Jordan’s participation in swimming at the Games marks a return to swimming for the Cayman Islands as there was no representation in 2014. In the inaugural competition in 2010 in Singapore there were two swimmers who competed,Seiji Groome and Olympian Lara Butler.



Madelyn Moore , the fastest female swimmer from Bermuda is excited and ready to race in Buenos Aires , Argentina. The speedster will be racing in the 100 metre freestyle Monday October 8, the 50 metre butterfly on Tuesday October 9 ,the 50 metre backstroke on Wednesday October 10, the 50 metre freestyle on Thursday October 11.

Madelyn Moore with the Usain Bolt pose
Madelyn Moore with the Usain Bolt pose Photo courtesy of Sharks Swim Club Bermuda


Moore holds the 17-18 and senior national record in the 50 metre freestyle with a time of 25.95 on May 6 at the Southwest Summer Championships in the United Kingdom. Breaking the the 26 seconds barrier is a significant achievement for a junior swimmer. Moore who is a freshman at the University of Northern Colorado spoke to draftingthecaribbean on Saturday October 6.

“The swimming facilities here in Argentina are exceptional. I am having a good time so far. I have enjoyed settling into the village and seeing old friends and finally I can’t wait for the the meet to begin”.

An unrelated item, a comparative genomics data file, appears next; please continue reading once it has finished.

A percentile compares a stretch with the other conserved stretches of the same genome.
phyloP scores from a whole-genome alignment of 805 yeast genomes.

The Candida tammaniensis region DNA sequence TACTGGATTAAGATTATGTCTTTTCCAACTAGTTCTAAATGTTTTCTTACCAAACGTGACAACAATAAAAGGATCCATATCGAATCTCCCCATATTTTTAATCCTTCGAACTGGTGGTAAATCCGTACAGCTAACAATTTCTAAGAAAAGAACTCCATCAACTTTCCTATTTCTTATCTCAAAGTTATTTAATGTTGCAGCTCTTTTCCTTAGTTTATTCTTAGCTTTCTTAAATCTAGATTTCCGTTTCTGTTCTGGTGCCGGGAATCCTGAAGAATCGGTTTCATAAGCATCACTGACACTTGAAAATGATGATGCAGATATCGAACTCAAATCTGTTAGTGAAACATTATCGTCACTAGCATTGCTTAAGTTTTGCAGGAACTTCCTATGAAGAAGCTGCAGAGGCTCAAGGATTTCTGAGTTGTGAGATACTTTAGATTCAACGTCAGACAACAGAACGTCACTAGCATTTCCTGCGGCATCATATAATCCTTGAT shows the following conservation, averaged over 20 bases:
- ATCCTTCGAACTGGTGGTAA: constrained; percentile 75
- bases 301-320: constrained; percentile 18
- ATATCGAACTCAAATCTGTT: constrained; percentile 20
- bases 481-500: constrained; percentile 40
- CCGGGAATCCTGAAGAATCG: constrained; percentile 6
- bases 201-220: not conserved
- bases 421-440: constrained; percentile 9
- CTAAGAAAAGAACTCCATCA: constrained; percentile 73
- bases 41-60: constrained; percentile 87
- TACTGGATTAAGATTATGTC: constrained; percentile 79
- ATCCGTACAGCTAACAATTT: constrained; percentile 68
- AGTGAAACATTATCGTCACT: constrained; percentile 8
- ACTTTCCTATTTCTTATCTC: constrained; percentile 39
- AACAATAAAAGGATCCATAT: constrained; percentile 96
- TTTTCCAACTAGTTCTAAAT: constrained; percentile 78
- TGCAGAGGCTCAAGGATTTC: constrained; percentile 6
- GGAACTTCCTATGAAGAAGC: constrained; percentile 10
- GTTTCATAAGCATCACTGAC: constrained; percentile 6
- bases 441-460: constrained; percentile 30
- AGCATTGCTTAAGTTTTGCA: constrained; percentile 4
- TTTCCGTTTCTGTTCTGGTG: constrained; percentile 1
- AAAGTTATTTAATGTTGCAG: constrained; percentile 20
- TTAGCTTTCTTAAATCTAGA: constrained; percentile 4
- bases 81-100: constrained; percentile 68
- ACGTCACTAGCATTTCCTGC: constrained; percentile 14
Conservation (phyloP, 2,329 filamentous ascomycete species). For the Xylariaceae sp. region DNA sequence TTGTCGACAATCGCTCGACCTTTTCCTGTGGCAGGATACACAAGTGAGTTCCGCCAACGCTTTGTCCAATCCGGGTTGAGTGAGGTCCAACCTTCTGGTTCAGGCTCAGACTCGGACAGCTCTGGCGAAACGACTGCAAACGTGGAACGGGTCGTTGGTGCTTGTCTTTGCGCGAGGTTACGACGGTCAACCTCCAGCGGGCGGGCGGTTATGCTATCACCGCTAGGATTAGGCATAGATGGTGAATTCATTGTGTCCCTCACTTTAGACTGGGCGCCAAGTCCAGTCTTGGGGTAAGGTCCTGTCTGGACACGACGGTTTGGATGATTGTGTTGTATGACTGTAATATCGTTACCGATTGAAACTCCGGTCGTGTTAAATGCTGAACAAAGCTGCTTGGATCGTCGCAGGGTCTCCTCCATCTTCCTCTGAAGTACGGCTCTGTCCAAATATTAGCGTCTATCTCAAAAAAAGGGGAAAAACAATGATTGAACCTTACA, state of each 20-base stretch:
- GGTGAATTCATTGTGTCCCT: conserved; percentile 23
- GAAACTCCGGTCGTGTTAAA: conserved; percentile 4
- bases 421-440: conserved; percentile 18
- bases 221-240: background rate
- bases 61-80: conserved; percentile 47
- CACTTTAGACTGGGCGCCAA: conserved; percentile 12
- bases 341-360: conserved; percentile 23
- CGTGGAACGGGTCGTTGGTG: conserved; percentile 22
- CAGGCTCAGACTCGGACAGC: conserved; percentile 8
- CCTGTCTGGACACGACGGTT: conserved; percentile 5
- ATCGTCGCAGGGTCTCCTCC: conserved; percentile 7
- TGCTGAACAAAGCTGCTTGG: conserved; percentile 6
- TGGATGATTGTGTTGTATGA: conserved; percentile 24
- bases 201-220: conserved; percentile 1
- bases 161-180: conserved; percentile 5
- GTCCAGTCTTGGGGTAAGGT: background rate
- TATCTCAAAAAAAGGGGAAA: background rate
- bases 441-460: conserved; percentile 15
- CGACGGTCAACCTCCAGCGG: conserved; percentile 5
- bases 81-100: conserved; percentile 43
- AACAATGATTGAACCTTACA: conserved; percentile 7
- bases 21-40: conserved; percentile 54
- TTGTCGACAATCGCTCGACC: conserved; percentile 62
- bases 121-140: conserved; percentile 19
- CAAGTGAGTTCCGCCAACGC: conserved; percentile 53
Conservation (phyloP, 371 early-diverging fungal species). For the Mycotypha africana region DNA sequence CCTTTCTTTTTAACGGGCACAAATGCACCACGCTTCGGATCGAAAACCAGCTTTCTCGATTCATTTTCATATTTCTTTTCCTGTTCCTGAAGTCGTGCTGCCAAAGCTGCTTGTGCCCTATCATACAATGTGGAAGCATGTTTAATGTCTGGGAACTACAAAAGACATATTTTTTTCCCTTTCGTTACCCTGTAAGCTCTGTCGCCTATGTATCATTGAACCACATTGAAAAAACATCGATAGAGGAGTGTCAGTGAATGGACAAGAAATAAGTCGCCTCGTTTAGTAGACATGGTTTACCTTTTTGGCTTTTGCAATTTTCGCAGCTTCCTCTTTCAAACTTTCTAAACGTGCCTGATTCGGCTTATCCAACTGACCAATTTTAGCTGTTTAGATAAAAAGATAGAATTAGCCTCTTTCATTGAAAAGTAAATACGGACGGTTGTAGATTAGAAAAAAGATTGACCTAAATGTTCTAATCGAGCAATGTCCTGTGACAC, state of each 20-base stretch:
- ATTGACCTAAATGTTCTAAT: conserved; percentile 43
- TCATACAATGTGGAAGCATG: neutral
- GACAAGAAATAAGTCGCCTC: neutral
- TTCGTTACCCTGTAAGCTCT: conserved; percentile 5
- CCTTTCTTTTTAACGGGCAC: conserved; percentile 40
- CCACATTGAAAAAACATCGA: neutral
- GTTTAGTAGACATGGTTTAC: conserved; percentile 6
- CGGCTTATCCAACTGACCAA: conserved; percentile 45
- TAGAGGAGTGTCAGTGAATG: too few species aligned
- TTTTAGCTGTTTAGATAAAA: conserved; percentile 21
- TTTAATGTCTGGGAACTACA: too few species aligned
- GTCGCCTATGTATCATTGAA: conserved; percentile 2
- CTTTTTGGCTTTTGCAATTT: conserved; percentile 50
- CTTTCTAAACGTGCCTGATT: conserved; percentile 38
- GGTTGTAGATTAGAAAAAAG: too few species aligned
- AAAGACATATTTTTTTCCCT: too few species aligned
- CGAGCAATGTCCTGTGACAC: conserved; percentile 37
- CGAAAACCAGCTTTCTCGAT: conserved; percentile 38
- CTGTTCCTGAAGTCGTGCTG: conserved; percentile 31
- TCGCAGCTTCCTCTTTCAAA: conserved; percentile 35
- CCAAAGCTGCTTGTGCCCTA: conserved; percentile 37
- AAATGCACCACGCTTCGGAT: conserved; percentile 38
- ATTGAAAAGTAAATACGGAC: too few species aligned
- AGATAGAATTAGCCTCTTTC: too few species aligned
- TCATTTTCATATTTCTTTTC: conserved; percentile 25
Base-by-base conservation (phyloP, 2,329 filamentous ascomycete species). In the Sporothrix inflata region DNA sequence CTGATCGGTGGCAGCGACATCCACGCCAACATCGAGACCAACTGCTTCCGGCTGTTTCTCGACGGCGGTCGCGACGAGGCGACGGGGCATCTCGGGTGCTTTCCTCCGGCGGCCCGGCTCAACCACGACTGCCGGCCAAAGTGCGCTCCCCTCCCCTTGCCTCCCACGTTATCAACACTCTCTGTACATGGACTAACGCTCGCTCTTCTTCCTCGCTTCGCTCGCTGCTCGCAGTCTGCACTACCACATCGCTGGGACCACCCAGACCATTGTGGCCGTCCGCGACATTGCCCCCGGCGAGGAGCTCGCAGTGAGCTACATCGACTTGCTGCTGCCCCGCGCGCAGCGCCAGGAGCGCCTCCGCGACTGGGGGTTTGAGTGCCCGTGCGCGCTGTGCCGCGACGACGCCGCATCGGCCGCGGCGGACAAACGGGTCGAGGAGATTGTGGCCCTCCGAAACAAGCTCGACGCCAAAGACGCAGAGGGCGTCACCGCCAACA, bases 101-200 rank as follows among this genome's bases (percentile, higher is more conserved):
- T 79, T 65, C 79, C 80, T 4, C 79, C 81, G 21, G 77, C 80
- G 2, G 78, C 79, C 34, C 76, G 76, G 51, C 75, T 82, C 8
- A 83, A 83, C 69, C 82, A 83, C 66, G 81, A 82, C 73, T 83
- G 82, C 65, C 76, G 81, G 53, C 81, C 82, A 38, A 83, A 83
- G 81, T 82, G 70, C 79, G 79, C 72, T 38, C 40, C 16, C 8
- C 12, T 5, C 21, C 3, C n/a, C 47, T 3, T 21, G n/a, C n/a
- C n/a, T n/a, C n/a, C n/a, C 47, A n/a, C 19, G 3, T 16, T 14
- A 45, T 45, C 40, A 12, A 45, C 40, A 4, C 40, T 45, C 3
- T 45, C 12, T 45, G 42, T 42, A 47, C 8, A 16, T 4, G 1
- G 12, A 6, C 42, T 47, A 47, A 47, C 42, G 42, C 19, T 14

Moore is a seasoned campaigner at top level international junior competitions having swum at the 2016 Junior Pan Pacific Championships in Hawaii, the 2017 Commonwealth Youth Games in The Bahamas and the 2017 world Junior Swimming championships in  Indianapolis, United States.

Madelyn 15-17
CCCAN Championships 15-17 50 metre freestyle from left to right Gabrianna Banks Jamaica Bronze medallist, Moore Gold and Victoria Russell The Bahamas Silver medallist Photo courtesy of C.C.C.A.N

At the 2018 CCCAN Championships she equalled her senior national record in the 50 metre freestyle with yet another 25.97 showing.Moore would also take the one lap crowns in the butterfly and backstroke with times of 28.13 and 30.23 .She would would win the Silver in the 100 metre freestyle in 58.40.

Madelyn enters the Youth Olympic Games in good form . At her senior national debut at the Central American and Caribbean Games in Colombia she earned second swims in all her events. The 50 metre freestyle saw her placing 8th in the Championship final with a 26.09. She would leave Barranquilla with personal bests in the 100 metre freestyle 58.09, the 50 metre backstroke 30.09 and the 50 metre butterfly 28.10 respectively.

This will be second Youth Olympic Games that Bermuda will be competing in the swimming. She is the first female to compete in the sport for Bermuda. Team Bermuda is completed by teammate Kai Legband and Coach Ben Smith.